Navigation Tips for the Triathlon Swim

LEG LUBE: No matter your swim speed, one crucial element to the swim portion of a triathlon is navigation. Swimming the shortest route requires attention to the course design and environmental conditions. The best way to improve your open water navigation skills is to practice in a lake, river or ocean. However, many athletes don’t have the luxury of having regular access to these bodies of water. Luckily, there are drills that you can practice in a swimming pool to help you prepare for open water conditions.

1. Sighting: A cardinal rule of competitive swimming is to never lift your head to breathe, but open water swimming is different. Without black lines, lane ropes and walls to guide you, it’s imperative that you pick your head up occasionally to glance forward and make sure you are on course.

Practice Set: Swim 500 yards, picking your head up to sight every 8th stroke. Next complete 10 lengths of 25 yards (10 x25). On the odd laps, swim with your head up the entire length, on the even laps, sight once per lap.

2. Balance: Most athletes will have a tendency to favor one side. This imbalance can occur for many different reasons — crossing over, unequal pulling pressure, lopsided entry and excess head movement when breathing.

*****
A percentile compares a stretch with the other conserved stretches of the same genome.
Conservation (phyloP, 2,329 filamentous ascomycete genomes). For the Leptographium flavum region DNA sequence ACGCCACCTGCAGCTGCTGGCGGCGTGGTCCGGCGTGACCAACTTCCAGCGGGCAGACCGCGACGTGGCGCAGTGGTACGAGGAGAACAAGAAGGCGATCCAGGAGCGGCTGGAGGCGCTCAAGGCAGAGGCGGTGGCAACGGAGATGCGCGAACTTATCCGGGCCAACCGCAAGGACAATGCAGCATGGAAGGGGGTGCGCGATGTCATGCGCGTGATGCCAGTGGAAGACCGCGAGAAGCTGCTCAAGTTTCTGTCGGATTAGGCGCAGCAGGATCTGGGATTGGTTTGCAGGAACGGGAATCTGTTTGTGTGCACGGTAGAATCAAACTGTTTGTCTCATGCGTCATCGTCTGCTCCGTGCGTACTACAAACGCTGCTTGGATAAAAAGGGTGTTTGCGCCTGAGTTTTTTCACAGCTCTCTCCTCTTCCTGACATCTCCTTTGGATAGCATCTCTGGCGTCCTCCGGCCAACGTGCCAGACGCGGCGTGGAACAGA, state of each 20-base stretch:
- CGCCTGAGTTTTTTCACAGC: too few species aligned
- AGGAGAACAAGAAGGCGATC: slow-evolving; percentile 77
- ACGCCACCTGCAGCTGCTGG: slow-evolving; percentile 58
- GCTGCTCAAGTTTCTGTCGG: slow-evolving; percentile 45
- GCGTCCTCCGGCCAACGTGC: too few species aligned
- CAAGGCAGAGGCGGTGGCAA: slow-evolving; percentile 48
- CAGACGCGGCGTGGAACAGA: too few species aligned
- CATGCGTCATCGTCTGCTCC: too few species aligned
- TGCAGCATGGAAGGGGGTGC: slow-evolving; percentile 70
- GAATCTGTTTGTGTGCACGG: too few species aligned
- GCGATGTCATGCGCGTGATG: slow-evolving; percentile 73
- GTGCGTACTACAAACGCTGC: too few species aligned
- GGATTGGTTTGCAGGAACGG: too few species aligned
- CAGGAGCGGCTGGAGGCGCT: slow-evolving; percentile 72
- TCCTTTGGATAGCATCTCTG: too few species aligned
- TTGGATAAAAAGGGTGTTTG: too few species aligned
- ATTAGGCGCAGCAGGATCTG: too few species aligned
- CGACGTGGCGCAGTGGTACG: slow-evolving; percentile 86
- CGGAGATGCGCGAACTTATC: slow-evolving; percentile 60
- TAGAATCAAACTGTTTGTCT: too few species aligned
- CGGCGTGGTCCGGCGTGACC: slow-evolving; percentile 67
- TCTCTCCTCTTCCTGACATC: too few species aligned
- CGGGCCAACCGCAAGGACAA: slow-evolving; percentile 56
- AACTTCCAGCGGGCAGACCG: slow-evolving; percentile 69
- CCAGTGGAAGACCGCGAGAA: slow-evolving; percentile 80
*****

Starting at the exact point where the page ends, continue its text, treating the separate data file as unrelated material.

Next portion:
Practice Set:
A simple way to self-diagnose if you have a tendency to swim crooked is to swim in a pool with your eyes closed. To get a true sense of your balance, it’s important to keep your eyes tightly closed the entire time.

3. Comfort Zone: Athletes coming from a swimming background may be incredibly calm and confident in an orderly swimming pool, but once they are shoved into a mass group swim, they panic.

Practice Set: Free swim frenzy: if your local pool has a free swim time when all the lane lines are taken out and kids are play about and the pool is packed—practice swimming around using your sighting. These conditions are dreadful for an aerobic workout, but the hectic chaos is perfect for testing out your navigation skills.

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